Gamble: How were you able to achieve that? It’s a big thing being able to deliver projects on time and under budget — but that’s really on time.
Garrett: It is, and quite honestly, it really stems from governance and executive buy-in from the whole organization. The fact is, we had a very strong governance process we never deviated from, which also includes decision rights and all that. So it was pretty much a governance process consisting of our physicians across the ambulatory setting, as well as administrative aspect. It was a phenomenal. I’ve been in the healthcare business in IT for 30 years, and it’s pretty remarkable how the organization came together like that.
That’s really how we did it. Quite honestly, we started out with smaller go‑live waves. When we did our Allscripts go-live it was a large group of physicians that we wanted to bring all up at the same time. There were over 200 physicians in that group, and we wanted to do it all at one time. We did it and it went extremely well, and it gave us the confidence to say, why can’t we keep doing this? So our small waves became fewer big waves, and that’s how we did that in two years versus five.
Gamble: In doing it that way, did you find that there were best practices or lessons learned that could be applied to subsequent rollouts?
Garrett: Absolutely. As a matter of fact, we just had to know that it was a matter of scale, so we had to bring in more people. We utilized more consultants. We still used the same number of consultants that we would have over five years; we just accelerated the spend and then overall spent less, because we became very, very efficient using those best practices. The fact that we were able to get everybody up that much quicker was big. It’s the old analogy of ripping the Band-Aid off versus pulling it off a little bit at a time. But it really wasn’t as painful as some people might think.
Garrett: That experience and those best practices also allowed us the confidence and the ability to roll out Novant Health Community Connect, which is an offering that Epic provides where we actually sell the Epic software on behalf of Epic to small independent practices that normally would never be able to buy the product, because Epic is not in their market. They don’t sell to small practices. It allows us to sell a product and install the product on our system, using our people. We train, we implement, and then we support it. And so it gave us the confidence and ability to do that, and actually we’re doing that quite well.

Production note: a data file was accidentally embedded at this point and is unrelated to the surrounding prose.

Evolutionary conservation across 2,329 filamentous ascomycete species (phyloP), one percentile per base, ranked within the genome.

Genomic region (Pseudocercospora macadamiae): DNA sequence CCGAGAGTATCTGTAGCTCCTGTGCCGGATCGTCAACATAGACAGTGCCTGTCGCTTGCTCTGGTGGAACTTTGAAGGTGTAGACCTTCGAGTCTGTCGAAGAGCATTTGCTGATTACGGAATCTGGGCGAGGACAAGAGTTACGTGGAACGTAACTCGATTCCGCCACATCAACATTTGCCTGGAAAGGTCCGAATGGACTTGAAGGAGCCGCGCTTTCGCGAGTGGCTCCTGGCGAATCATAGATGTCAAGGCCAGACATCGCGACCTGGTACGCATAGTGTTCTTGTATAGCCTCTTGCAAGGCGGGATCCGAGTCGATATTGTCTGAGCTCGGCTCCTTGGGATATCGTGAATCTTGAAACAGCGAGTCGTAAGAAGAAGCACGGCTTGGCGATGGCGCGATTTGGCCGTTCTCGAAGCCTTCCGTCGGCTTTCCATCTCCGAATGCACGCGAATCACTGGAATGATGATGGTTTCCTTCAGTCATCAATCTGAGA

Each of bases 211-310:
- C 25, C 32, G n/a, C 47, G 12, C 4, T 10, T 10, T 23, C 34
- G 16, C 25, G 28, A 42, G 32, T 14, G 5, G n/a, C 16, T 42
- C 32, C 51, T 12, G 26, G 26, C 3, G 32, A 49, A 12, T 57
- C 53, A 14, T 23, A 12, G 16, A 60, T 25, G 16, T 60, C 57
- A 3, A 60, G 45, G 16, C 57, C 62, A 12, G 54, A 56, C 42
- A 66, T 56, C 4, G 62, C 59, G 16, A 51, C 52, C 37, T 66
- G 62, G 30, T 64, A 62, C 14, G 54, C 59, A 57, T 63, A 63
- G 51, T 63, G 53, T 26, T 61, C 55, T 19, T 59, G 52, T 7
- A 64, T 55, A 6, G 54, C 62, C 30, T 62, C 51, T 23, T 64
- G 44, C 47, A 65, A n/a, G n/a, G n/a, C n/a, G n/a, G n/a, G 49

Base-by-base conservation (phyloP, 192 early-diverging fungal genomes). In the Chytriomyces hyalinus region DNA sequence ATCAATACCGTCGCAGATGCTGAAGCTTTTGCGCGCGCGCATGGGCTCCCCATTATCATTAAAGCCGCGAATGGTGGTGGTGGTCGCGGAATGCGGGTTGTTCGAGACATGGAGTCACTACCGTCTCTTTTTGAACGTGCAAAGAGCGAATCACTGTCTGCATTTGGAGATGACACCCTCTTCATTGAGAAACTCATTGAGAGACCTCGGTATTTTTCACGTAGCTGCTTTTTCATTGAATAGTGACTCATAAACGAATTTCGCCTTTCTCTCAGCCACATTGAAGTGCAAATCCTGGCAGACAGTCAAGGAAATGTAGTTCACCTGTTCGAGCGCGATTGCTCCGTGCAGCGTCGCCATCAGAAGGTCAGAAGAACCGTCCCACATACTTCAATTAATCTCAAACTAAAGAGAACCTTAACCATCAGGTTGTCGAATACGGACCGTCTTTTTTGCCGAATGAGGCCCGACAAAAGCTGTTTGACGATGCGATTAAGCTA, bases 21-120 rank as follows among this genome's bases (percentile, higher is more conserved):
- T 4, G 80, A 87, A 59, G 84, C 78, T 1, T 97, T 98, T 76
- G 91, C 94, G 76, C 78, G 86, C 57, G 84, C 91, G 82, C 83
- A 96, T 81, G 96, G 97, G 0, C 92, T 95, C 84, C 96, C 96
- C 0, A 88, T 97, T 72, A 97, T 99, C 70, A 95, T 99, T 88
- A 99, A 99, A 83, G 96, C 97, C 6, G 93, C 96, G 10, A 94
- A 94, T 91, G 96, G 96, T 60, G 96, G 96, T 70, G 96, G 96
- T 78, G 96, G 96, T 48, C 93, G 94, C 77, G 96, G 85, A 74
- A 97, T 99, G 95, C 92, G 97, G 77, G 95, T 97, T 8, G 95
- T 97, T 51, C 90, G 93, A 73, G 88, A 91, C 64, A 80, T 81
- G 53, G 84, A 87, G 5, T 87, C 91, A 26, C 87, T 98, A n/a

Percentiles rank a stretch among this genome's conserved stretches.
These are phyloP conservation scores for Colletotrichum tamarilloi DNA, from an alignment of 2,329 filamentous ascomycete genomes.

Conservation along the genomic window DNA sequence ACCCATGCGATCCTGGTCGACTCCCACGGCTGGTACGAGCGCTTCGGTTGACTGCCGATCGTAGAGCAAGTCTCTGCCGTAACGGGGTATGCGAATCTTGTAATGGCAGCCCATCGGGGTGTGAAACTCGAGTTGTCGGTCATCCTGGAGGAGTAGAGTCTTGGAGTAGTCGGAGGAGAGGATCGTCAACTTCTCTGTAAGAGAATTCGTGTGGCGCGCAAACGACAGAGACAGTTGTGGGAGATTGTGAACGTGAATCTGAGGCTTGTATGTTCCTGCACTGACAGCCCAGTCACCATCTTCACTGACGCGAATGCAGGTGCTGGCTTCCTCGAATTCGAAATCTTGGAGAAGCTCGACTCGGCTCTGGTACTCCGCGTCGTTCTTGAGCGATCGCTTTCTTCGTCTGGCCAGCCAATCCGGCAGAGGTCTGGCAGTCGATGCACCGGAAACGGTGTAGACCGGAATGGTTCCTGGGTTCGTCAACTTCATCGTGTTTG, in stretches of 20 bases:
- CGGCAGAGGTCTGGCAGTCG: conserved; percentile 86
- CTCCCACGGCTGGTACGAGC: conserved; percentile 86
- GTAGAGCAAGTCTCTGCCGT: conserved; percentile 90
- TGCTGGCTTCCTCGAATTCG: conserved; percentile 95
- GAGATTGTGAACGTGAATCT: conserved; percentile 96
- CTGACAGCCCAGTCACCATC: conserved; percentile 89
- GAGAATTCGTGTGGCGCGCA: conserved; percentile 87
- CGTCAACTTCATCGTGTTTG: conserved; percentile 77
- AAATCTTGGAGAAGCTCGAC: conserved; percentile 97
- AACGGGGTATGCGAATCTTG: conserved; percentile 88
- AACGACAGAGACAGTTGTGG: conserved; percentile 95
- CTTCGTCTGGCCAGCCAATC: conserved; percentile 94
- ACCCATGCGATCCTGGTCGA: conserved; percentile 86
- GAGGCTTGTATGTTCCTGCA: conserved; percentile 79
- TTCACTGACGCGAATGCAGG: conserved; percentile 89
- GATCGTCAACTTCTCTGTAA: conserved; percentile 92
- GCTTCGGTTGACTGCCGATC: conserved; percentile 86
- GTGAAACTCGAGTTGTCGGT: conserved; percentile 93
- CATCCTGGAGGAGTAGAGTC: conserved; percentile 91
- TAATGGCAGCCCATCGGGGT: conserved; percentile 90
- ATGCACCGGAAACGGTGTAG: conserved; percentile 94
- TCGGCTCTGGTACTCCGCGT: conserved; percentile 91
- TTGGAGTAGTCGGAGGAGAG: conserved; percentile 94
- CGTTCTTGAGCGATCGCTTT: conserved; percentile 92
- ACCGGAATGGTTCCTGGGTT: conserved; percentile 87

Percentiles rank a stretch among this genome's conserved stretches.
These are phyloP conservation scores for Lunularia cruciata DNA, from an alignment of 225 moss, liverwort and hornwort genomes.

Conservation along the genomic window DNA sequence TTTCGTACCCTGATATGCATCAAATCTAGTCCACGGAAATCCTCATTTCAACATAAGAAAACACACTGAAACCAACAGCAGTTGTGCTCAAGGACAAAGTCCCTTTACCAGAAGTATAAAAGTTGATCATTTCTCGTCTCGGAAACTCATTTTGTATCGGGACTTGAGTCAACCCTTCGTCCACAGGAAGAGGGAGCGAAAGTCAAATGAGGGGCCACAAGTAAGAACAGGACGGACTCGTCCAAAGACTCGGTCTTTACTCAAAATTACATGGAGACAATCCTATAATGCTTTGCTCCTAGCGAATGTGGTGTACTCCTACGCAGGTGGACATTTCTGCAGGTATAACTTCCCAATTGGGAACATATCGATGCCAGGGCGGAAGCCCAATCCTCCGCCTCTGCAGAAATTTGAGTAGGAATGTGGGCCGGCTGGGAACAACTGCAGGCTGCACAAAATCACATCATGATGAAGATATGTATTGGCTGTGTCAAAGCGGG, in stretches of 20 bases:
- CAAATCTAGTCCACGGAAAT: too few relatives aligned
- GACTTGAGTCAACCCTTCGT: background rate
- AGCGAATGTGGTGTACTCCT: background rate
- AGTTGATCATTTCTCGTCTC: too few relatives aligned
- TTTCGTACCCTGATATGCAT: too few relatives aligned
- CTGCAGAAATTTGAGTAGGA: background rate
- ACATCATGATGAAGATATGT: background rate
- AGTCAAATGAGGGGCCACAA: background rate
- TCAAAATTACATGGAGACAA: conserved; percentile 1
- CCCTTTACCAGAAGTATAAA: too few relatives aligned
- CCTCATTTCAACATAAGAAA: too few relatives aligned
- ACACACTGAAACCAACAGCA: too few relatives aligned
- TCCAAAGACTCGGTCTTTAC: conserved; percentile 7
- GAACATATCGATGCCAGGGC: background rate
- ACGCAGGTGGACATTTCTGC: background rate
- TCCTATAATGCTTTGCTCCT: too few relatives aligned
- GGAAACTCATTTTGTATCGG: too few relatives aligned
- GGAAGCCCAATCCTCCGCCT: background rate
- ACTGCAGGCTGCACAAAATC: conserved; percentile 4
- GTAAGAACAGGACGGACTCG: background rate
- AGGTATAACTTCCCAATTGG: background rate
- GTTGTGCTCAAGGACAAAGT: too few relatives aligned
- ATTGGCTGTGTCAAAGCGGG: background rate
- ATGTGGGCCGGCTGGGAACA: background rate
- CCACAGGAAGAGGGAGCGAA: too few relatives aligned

We just went live with our fourth clinic and it represents about maybe 15 to 18 physicians across North Carolina. That’s been a wonderful experience as well where we’ve learned lessons along the way, because as you can imagine things are a little different when you’ve got an employed group of physicians versus independent, non-employed physicians. It’s been very, very successful for us.
We continue to do that as part of our strategy to provide the best patient care to our patients, because quite honestly, when our patients are on the same system, there’s no need to worry about an HIE. There’s no need to worry about faxing. There’s no need to worry about making phone calls. Your record is sitting in our system — collectively, our systems, so that independent practices can see the electronic health record for Dave Garrett just as well as a Novant Health Medical Group physician can see Dave Garrett’s clinical record. The financial information is completely walled off in separate so no one can see each other’s financial information. So an independent physician can feel comfortable that no one’s peering into their financial capabilities. It’s pretty ingenious on the part of Epic to do that, and quite honestly, it’s worked out very, very well for our patients.